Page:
He, of course, had received messages detailing this, but he hadn’t paid them any heed. This cow had been bulling three weeks ago and was in heat again today. The basic principals of heat detection still apply, regardless of how advanced your system is. Keeping an eye on cow behaviour and checking to see if it matches what the technology is telling you is something well worthwhile doing.
In a similar vein, I was called to examine a recently purchased bull that the farmer wasn’t happy with. “He has all the gear,” he told me. “He just doesn’t seem to know what to do with it.”
I performed a full exam on what was a fine specimen of a Hereford bull and everything was in order, including a semen sample that was of excellent quality. Luckily, the farmer had held a bulling cow back after milking and when he let the young bull out to her in a small paddock by the holding pen, he did everything except what he was supposed to do.
He jumped on her head, he knelt down by her udder and he even jumped so that he was lying across her back with his head and front legs on one side of the cow and his back legs on the other. An instruction manual is what he really needed, but in the obvious absence of that, we had to come up with another plan.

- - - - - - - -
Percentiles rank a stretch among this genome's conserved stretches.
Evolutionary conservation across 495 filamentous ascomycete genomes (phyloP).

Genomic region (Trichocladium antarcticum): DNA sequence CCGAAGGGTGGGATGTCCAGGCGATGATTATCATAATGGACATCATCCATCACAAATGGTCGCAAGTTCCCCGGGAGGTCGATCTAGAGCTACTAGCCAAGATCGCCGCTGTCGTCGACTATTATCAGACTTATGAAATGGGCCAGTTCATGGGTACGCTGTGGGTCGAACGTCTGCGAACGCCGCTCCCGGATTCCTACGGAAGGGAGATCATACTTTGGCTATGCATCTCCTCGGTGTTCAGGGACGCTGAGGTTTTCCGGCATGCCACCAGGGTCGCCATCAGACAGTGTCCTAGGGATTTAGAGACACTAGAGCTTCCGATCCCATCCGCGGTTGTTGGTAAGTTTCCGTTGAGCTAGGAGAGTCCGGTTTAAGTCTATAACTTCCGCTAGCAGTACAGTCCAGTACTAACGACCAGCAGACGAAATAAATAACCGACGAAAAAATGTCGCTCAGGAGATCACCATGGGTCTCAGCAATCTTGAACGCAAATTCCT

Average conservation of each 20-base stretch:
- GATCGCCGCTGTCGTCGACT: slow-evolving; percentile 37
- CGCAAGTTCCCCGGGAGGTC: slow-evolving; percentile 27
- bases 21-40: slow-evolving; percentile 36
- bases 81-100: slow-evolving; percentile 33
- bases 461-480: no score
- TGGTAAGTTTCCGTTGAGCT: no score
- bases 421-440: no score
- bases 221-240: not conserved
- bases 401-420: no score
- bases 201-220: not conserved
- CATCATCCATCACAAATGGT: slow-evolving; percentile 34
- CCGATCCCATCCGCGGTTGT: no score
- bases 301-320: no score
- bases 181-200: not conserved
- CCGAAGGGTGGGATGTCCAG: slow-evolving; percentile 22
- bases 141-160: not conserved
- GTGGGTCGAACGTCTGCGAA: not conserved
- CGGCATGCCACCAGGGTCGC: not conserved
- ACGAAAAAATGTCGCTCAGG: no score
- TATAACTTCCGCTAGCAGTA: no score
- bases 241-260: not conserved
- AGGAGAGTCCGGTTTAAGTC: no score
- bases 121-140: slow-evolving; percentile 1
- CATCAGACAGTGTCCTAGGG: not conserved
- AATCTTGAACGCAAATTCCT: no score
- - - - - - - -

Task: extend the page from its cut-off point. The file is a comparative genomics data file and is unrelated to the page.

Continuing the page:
We put the young bull back into the crush and the farmer went and got the old bull out of the slatted shed where he was being fattened for the factory. In full view of the young bull, the old timer ambled up to the cow, bulled her on the first go, turned around and started to munch grass.
I’d swear he even winked at the young bull who, at this stage, was testing the foundations of the crush in his attempts to get out. The old bull was locked back into his pen and as soon as the young bull was let out again, it was obvious that the short tutorial had been enough to educate him.
After a few efforts, he successfully bulled the cow. This bull now had the basics right.
All the new parlours, fancy drafting systems and incredible technology out there at present are pointless unless the basics are right. In an increasingly pressurised system, the basics are becoming more and more important.
Nutrition at this time of year is the corner stone on which the success of the breeding season is built but, if not managed correctly, will be the rock on which the herd will perish. Keeping a close eye on bulk milk urea and lactose is a good indicator of energy and protein content of the diet.
Similar bulk milk fat as an indicator of rumen health and protein as an indicator of energy are figures you are getting a few times a week, Basic stuff, but still vitally important. Similarly, mineral status and worm burden are things we always hear talked about, but are sometimes overlooked.
A few blood samples and a milk sample will give us all the information we need with regard to these. A mineral injection and a worm dose — basic stuff again — could mean the difference of two litres of milk/cow/day or 10pc more cows in calf. Even very basic stuff like early lameness detection and treatment can reap massive rewards.
Like the children at hurling training, lets get the basics right and then the rest will fall into place.
Eamon O’Connell is a vet with Summerhill Vet Clinic, Nenagh, Co Tipperary